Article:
"long-legged person," 1550s, originally in reference to Edward I of England (1239-1307); from long (adj.) + shank (n.).
longship (n.) Look up longship at Dictionary.com
also long-ship, Old English langscip "warship, man-of-war;" see long (adj.) + ship (n.). Translating Latin navis longa.
longshoreman (n.) Look up longshoreman at Dictionary.com
"stevedore, one whose work is loading and unloading ships," 1811, from shortening of alongshore "existing or employed along a shore or coast" + man (n.).
longstanding (adj.) Look up longstanding at Dictionary.com
also long-standing, 1814, from earlier noun (c. 1600), from long (adj.) + standing (n.).
longtime (adj.) Look up longtime at Dictionary.com
also long-time, 1580s, from long (adj.) + time (n.).
longways (adv.) Look up longways at Dictionary.com
"lengthwise," 1580s, from long (adj.) + way (n.) + adverbial genitive -s.
loo (n.2) Look up loo at Dictionary.com
type of betting card game involving a hand of three cards, 1670s, short for lanterloo (1660s), from French lanturelu, originally (1620s) the refrain of a popular comic song; according to French sources the refrain expresses a mocking refusal or an evasive answer and was formed on the older word for a type of song chorus, turelure; apparently a jingling reduplication of loure "bagpipe" (which is perhaps from Latin lura "bag, purse").
From its primary signification -- a kind of bagpipe inflated from the mouth -- the word 'loure' came to mean an old dance, in slower rhythm than the gigue, generally in 6-4 time. As this was danced to the nasal tones of the 'loure,' the term 'loure' was gradually applied to any passage meant to be played in the style of the old bagpipe airs. ["Grove's Dictionary of Music and Musicians," London, 1906]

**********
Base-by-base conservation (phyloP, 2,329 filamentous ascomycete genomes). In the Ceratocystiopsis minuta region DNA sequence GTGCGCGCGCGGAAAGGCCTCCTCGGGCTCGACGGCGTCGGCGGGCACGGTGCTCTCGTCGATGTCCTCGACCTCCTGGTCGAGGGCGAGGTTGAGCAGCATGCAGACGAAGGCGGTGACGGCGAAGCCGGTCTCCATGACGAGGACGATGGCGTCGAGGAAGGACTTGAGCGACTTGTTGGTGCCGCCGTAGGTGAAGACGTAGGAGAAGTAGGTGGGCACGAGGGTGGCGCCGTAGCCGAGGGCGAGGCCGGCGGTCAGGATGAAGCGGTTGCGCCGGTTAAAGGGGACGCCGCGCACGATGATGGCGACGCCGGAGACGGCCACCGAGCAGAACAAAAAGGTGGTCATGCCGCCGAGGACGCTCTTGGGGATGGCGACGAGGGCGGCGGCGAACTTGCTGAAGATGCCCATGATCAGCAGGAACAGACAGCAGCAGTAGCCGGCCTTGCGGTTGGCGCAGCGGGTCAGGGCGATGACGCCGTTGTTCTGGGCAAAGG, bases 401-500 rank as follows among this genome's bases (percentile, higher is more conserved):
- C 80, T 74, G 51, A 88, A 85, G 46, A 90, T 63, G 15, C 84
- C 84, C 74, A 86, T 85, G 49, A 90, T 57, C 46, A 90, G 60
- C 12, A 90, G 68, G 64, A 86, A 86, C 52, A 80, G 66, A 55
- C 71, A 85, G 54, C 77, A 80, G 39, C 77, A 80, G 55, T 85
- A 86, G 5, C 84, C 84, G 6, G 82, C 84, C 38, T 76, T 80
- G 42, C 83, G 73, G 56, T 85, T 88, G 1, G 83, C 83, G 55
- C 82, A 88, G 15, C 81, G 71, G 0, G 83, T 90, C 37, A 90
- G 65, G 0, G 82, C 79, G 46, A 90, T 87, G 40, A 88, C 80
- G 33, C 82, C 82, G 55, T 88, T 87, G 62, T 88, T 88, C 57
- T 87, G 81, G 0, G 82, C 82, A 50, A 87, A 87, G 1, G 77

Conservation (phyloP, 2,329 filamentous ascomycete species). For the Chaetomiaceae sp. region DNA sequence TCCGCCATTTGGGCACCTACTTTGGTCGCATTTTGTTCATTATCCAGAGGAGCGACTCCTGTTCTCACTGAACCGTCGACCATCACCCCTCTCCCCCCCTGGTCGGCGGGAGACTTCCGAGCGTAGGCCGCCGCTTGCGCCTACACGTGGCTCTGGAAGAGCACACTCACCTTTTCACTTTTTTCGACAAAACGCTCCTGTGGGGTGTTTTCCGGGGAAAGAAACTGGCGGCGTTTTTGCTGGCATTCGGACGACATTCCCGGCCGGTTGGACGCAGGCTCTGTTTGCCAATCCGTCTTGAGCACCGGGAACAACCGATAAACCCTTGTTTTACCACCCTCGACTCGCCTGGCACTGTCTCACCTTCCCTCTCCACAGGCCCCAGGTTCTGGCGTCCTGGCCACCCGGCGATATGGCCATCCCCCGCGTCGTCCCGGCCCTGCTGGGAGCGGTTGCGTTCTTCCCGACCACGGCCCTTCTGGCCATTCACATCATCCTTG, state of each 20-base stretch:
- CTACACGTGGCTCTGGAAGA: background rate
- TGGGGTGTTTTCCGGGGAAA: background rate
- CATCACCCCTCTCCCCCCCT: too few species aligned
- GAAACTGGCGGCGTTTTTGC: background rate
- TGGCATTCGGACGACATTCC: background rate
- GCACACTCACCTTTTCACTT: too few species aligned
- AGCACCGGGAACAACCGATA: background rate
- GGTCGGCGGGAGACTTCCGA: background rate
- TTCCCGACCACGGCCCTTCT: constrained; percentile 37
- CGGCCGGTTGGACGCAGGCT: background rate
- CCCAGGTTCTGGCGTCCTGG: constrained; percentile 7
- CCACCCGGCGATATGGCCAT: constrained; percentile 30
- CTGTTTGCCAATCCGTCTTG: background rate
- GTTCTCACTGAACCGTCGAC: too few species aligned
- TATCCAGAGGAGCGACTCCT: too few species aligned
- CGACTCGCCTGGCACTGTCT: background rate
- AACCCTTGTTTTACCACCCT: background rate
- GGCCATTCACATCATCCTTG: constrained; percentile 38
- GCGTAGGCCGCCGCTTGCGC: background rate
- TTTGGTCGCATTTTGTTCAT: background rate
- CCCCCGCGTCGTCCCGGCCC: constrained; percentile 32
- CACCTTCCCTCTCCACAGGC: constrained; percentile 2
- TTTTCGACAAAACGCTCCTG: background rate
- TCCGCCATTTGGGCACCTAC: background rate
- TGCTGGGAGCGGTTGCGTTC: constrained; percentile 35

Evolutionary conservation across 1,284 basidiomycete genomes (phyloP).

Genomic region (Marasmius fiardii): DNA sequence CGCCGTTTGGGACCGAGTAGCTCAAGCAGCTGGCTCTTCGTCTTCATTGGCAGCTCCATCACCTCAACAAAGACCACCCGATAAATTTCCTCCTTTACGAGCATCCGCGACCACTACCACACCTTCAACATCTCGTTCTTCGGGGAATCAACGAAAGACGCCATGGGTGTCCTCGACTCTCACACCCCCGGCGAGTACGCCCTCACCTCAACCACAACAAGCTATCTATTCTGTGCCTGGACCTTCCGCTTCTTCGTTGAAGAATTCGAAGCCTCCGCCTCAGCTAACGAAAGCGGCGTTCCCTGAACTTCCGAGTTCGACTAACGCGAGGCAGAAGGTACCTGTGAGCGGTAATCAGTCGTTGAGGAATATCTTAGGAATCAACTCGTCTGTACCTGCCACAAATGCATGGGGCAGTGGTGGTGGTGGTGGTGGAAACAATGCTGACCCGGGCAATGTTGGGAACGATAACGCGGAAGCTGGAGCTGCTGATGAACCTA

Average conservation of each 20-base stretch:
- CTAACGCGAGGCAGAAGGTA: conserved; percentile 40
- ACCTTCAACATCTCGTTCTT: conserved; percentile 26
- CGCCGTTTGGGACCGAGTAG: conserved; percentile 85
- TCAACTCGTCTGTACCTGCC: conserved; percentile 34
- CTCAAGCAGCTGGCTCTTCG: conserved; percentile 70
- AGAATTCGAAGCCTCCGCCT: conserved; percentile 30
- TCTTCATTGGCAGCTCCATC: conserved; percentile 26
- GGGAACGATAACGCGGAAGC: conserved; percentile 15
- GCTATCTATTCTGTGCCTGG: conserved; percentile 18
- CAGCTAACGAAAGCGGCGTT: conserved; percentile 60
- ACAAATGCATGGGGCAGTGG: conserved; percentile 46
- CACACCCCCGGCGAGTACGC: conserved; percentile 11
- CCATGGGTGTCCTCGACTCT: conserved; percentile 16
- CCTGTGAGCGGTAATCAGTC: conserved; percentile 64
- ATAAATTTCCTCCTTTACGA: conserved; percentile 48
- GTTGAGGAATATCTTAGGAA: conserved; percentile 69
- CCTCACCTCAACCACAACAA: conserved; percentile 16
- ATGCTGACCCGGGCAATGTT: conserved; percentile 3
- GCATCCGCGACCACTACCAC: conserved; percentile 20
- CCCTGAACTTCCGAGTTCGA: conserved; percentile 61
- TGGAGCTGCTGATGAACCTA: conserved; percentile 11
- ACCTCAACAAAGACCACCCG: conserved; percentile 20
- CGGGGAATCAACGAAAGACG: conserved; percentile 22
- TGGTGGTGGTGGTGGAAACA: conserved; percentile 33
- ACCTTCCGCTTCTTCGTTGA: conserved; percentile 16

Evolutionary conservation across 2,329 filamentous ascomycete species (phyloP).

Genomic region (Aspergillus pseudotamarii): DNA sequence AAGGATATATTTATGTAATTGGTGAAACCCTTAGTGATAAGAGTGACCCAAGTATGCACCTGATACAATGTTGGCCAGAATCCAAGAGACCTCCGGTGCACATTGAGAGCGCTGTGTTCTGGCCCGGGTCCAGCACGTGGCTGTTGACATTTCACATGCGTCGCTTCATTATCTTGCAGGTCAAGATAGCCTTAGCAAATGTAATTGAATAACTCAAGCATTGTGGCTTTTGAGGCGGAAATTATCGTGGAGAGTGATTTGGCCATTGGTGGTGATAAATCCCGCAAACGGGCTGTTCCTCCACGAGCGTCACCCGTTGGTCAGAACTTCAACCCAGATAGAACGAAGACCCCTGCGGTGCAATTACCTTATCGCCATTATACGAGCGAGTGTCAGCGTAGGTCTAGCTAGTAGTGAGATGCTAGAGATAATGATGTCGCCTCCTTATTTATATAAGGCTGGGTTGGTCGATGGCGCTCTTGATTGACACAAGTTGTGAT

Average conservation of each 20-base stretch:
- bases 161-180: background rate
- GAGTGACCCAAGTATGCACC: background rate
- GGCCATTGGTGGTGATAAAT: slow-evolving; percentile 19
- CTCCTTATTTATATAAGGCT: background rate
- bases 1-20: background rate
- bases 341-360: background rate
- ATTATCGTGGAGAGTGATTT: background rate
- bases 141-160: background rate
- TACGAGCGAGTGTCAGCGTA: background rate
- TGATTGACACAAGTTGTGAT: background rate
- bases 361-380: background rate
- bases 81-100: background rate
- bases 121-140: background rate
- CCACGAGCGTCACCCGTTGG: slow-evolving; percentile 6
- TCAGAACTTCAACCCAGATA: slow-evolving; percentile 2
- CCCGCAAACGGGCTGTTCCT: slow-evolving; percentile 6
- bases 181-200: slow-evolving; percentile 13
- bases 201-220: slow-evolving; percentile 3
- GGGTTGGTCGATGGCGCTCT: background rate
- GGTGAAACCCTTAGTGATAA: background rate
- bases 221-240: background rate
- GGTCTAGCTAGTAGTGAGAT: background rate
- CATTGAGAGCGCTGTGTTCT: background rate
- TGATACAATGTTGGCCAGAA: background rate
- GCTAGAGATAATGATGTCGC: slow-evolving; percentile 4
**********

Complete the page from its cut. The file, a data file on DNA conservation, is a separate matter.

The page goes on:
The refrain sometimes is met in English as turra-lurra. In the game, also the name of the pool or kitty of chips deposited by players before seeing their hands, or of the deposit made in it by a player.
loo (n.1) Look up loo at Dictionary.com
"lavatory," 1940, but perhaps 1922 (based on a pun of Joyce's); perhaps [Dictionary of American Slang] from French lieux d'aisances "lavatory," literally "place of ease," picked up by British servicemen in France during World War I. Or possibly a pun on Waterloo, based on water closet.
looey (n.) Look up looey at Dictionary.com
1916, American English, colloquial familiar form of lieutenant.
loof (n.) Look up loof at Dictionary.com
"palm of the hand," Scottish and Northern English, c. 1300, from Old Norse lofe "hand," which is said to be cognate with Gothic lofa, Russian lapa "paw," Lettish lepa "paw."
loofah (n.) Look up loofah at Dictionary.com
1879 (as lough, 1865), from Egyptian Arabic lufah, the name of the plant (Luffa ægyptiaca) with fibrous pods from which flesh-brushes are made.
loogie (n.) Look up loogie at Dictionary.com
"nasal mucus," U.S. slang, by 1990.
look (n.) Look up look at Dictionary.com
c. 1200, "act or action of looking," from look (v.). Meaning "appearance of a person, visual or facial expression" is from late 14c. Looks with the same sense as the singular is from 1560s. Expression if looks could kill ..., of one seething silently, is attested by 1827 (if looks could bite is attested from 1747). Fashion sense "totality of appearance" is from 1938.
look (v.) Look up look at Dictionary.com
Old English locian "use the eyes for seeing, gaze, look, behold, spy," from West Germanic *lokjan (source also of Old Saxon lokon "see, look, spy," Middle Dutch loeken "to look," Old High German luogen, German dialectal lugen "to look out"), a word of unknown origin. Breton lagud "eye" has been suggested as a possible cognate.